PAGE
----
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Modern man evolution and the human body made of bags

Is the modern man still evolving? According to Michael C. Granatosky, an evolutionary biomechanist at the New York Institute of Technology, “We view evolution as survival of the fittest and an epic battle between individuals fighting for a mate […]. Meanwhile, evolution means change in the gene pool of a population over successive generations.” According to Jason Hodgson, an anthropologist and evolutionary geneticist at Anglia Ruskin University, both modes of evolution – genetic drift and natural selection – continue to influence the human species.

For example, the size of the human brain is evolving, having decreased over the last 10,000 years. Man has also adapted to new food sources – for example, he has developed the ability to tolerate milk in adulthood. As the human population moved to areas with different climatic conditions, human skin colour changed. Due to plagues such as the Black Death and smallpox, resistance to various diseases appeared. The recent COVID-19 pandemic may also have resulted in evolutionary pressure on the human species.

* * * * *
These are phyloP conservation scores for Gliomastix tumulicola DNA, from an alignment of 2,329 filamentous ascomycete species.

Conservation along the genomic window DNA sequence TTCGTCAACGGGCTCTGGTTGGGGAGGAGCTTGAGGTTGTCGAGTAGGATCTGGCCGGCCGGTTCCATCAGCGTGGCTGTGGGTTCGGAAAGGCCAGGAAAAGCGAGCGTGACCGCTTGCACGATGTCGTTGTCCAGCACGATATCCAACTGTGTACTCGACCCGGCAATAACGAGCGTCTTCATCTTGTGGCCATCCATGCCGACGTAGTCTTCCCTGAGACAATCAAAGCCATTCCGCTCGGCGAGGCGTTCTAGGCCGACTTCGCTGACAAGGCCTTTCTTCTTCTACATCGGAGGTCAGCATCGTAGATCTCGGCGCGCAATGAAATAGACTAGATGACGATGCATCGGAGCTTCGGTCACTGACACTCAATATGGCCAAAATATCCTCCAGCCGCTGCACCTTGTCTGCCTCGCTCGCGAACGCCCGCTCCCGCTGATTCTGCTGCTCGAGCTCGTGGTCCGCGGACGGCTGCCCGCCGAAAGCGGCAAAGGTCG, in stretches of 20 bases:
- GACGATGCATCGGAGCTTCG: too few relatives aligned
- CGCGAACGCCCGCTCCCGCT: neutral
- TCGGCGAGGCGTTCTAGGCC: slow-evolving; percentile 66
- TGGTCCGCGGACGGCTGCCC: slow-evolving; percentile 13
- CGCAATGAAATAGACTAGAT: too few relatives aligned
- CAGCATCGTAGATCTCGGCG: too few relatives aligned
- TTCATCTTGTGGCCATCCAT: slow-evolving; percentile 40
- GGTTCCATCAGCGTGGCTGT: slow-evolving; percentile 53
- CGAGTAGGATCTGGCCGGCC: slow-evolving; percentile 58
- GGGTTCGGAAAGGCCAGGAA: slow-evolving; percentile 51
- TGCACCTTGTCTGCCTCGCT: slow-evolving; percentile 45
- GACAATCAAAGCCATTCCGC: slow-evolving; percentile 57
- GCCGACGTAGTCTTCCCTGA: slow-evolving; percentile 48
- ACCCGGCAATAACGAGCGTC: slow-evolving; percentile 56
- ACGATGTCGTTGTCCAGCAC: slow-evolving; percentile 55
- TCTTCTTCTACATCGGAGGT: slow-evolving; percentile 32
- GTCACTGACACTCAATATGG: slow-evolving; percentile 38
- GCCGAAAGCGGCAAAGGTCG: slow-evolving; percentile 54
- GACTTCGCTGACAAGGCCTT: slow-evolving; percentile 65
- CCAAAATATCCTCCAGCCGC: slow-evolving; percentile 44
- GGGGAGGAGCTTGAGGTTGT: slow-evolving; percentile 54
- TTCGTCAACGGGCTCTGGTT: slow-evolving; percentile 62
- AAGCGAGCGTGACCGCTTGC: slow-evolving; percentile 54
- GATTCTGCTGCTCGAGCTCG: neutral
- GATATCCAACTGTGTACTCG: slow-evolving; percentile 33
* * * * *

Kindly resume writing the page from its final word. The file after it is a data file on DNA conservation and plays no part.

According to science journalist Bethany Brookshire, “Our bodies are like bags. Bags stuffed into other bags, stuffed into even more bags.” The skin is a multi-layered sac that holds the insides. The stomach and bladder also resemble bags; the pericardial sac protects the heart. The brain and spinal cord are wrapped in three sacs – the meningeal layers – and another sack is the blood-brain barrier. The uterus, placenta, and each cell are also bags-like a membrane separating its contents from the outside world.

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